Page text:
After 20 years away from the health care profession, Elizabeth Said was ready to re-enter the workforce.
“I didn’t feel I could go back to nursing because of the hours required, so I researched online and the HITECH program at JCCC seemed to be a great way to get back into the medical field,” she said.
The HITECH continuing education program provides training to those with work experience and/or education in the related health care and information technology fields who want to transition into the specialized field of health IT. The program is funded by a grant awarded by the U.S. Department of Labor’s Employment and Training Administration.
“I have always been very compassionate about health care. I chose nursing because the profession offered a variety of clinical options and I enjoy seeing my patients directly benefit from my care,” Said said. “Looking back, sitting in the college counselor’s office discussing the various paths a nurse could take, I never realized that my nursing degree would open so many doors for me, even almost 20 years later. It’s an exciting time to be working in healthcare and I couldn’t have applied for the job I currently have without my prior nursing background.”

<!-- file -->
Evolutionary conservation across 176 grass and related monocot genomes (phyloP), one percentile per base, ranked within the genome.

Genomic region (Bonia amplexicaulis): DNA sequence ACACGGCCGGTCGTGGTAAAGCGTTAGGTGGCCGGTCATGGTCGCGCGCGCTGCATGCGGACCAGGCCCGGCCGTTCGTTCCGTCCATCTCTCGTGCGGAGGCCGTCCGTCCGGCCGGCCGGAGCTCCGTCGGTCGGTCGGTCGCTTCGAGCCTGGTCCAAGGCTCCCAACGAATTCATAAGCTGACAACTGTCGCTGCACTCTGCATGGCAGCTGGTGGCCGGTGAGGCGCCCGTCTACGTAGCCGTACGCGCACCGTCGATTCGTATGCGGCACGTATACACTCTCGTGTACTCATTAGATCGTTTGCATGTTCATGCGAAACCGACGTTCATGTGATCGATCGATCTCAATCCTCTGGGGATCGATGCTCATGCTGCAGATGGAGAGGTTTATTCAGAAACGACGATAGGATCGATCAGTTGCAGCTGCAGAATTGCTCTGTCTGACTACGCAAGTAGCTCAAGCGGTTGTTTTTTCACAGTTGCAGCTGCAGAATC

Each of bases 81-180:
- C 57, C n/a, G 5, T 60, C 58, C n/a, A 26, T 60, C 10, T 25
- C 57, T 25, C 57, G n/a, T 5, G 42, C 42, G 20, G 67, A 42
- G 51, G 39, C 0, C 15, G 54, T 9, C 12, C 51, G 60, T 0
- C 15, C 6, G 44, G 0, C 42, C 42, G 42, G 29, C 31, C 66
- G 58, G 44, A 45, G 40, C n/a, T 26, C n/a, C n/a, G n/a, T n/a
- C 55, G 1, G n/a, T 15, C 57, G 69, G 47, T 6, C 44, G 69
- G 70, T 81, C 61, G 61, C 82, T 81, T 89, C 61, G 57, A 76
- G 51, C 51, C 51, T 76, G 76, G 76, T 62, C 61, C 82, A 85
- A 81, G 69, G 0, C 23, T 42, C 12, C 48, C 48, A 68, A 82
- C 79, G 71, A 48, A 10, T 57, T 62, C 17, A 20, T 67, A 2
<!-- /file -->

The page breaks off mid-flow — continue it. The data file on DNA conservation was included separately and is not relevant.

Said is Project Manager RCM for Netsmart Technologies, a health care software company specializing in Behavioral Health.
Said said she particularly appreciated the real-life experience her professors brought to the program.
“For each course, we had a different professor, all of whom had daytime employment similar to the course that they taught,” she said. “They were able to bring to the class real-life experiences and implement their profession into our teaching.
“The intimate class size was a major benefit,” Said added. “Each professor could address every student by name, and there were always ample amounts of time to ask one-on-one questions. My professors pushed me to work hard and think about the ‘bigger picture,’ which always made the vigorous courseload seem easier and more interesting.”
The HITECH program also provided her with more intangible but equally rewarding benefits.
“The small class size also helped me to develop personal relationships with my classmates, and by the end of the course, we would celebrate each other’s success after getting hired for a new job, or even something that had happened in someone’s life outside of the workplace,” Said said.
As for the future, Said is researching the HITECH master’s program offered by the University of Kansas.